Next minute the number one headsail was dumped into the cabin on top of me. I struggled to get it folded, too big and soaking wet to manage in a space not much bigger than your average broom cupboard. You couldn't stand up as you needed all your grip to hold on as the boat pitched and heaved. I had to sit on the floor and shove it into the forward compartment out of the way. Dressed in full foul weather gear and life jacket it was so hot. When you really exert yourself it brings on the sea sickness nausea, as if you didn't have enough to cope with.
I had the cushy job! Jim was on the foredeck trying to drop the number one and get the smaller number three headsail up. At one point he was hanging onto the forestay horizontal as the boat fell off a wave and dropped five metres with a crash, throwing him back onto the deck. He was lucky to escape with bruises. Jim's wasn't the only damage. A big gust and a heavy wave breaking over the foredeck combined to rip a metre long gash in the number one headdie as it came down. Not being able to use that sail again cost us our lead. The knot and a half extra speed the bigger sail gives you means that the other boats in the class can pull a big lead over four days. They slowly disappear over the horizon in front of you and there is nothing you can do about it. No, starting the engine isn't allowed...
That first night was a real bruiser. We had it good compared to some. Koomooloo, a beautiful classic wooden yacht, fell off two big waves in succession and split the hull. The British Army Royal Corps of Signals yacht, Adventure, turned back to help. Koomooloo couldn't have picked a better craft to come to their assistance. Adventure is a big steel boat and the crew were specially trained in man-overboard and survival at sea. Everyone was picked up safely. Maximus and ABN Amro two of the race favourites lost their rigging. The mast of Maximus falling on deck and injuring five crew. These are Volvo Ocean racers, the best there is. An indication of just how tough the Sydney Hobart is.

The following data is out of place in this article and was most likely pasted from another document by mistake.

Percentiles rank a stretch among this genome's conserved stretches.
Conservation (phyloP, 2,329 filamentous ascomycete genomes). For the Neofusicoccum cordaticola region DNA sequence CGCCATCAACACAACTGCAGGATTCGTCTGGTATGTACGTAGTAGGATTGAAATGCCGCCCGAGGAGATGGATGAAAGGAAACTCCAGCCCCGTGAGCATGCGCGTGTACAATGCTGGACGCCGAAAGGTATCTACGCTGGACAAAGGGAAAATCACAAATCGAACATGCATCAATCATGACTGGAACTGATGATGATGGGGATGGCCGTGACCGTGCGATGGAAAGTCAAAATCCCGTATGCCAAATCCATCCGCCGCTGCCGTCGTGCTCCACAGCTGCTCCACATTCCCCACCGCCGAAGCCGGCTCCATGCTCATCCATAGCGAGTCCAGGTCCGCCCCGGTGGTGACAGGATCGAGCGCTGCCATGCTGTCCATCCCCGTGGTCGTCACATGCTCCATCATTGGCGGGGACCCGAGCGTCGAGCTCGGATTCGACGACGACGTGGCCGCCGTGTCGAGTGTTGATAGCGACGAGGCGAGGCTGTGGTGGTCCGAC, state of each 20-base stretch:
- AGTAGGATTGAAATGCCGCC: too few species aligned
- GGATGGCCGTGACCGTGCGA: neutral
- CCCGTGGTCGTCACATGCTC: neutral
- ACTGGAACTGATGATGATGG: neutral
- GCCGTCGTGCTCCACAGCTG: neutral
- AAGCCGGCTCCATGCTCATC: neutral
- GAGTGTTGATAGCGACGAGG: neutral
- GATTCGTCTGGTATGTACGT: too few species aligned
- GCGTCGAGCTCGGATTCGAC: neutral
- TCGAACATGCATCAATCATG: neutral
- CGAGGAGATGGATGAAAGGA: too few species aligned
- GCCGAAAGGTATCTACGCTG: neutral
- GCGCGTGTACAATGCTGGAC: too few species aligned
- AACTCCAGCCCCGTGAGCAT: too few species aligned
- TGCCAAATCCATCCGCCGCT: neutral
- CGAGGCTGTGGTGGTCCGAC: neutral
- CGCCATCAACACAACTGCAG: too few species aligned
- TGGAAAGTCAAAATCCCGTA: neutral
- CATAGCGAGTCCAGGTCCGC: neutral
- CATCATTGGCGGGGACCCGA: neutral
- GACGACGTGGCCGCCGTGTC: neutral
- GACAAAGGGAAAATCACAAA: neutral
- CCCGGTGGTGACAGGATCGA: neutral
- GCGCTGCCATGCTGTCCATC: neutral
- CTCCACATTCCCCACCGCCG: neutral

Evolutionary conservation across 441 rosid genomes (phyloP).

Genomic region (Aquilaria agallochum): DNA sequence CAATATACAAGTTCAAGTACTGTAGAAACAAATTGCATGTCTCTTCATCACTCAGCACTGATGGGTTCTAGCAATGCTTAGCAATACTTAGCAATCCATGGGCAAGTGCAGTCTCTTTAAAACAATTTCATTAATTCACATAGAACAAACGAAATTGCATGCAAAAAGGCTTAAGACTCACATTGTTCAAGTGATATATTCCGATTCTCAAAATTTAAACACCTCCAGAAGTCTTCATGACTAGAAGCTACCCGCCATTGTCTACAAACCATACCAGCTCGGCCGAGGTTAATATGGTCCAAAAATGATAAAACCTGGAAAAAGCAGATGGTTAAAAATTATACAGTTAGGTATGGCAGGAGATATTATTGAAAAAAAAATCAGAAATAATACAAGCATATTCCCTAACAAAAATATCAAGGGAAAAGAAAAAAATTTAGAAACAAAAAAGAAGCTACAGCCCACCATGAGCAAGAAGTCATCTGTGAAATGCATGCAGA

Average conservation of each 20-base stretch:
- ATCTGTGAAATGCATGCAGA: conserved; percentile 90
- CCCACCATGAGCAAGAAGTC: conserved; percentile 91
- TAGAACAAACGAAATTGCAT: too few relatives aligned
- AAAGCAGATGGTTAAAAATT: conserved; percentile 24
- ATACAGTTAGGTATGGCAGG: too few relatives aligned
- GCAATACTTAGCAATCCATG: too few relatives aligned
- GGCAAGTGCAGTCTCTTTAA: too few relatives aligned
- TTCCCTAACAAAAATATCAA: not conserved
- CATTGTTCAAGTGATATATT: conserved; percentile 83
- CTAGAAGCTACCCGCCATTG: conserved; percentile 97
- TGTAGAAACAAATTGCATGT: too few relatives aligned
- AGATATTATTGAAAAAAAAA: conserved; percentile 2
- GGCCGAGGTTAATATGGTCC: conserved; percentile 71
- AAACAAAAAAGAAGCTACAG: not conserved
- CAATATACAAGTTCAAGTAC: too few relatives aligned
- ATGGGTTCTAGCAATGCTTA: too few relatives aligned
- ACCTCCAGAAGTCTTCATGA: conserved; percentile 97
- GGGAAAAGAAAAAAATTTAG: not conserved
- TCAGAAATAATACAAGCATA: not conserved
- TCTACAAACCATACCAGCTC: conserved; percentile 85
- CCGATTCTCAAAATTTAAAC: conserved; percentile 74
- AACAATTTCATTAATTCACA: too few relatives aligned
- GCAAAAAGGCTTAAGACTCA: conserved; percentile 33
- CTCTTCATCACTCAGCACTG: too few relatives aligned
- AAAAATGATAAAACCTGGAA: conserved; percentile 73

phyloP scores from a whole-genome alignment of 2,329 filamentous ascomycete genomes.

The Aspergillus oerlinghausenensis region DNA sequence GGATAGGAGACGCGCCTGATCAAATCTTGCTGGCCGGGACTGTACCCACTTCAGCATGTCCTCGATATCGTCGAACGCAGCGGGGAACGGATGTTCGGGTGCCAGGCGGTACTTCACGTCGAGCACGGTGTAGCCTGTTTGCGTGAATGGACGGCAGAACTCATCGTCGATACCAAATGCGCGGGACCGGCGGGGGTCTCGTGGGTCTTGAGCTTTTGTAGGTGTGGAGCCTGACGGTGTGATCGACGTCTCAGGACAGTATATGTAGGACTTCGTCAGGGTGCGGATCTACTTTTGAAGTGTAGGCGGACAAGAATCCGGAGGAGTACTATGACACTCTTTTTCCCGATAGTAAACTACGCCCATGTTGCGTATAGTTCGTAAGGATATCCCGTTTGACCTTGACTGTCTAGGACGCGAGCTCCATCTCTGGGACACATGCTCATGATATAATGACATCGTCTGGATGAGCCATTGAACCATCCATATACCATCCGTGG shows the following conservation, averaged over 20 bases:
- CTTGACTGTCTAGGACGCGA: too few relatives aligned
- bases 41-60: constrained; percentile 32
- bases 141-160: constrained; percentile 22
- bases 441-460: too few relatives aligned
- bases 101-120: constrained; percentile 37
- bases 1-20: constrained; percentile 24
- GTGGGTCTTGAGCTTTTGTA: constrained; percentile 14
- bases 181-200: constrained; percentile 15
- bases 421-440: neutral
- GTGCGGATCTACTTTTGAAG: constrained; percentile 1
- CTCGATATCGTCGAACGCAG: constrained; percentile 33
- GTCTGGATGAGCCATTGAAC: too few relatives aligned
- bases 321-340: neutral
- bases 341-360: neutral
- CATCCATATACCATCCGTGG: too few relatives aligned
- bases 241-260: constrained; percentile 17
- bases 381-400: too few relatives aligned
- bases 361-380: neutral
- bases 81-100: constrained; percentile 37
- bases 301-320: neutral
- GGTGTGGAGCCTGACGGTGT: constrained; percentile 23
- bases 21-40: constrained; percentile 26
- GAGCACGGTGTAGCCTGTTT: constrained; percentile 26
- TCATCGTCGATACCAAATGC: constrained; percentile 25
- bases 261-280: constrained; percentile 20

Extreme sports can be defined as a way of killing yourself with the killing bit taken out at the last moment. By now I knew what I was up against. I had tried to not think about the dangers before I started but the first night was a reality check smack in the face. Stupidly, I had read Rob Mundle's great book 'Fatal Storm' before I left, about the 1998 race when six sailors died, five boats sank and fifty-seven people were rescued by helicopter. I had another four days of extreme sport to look forward to...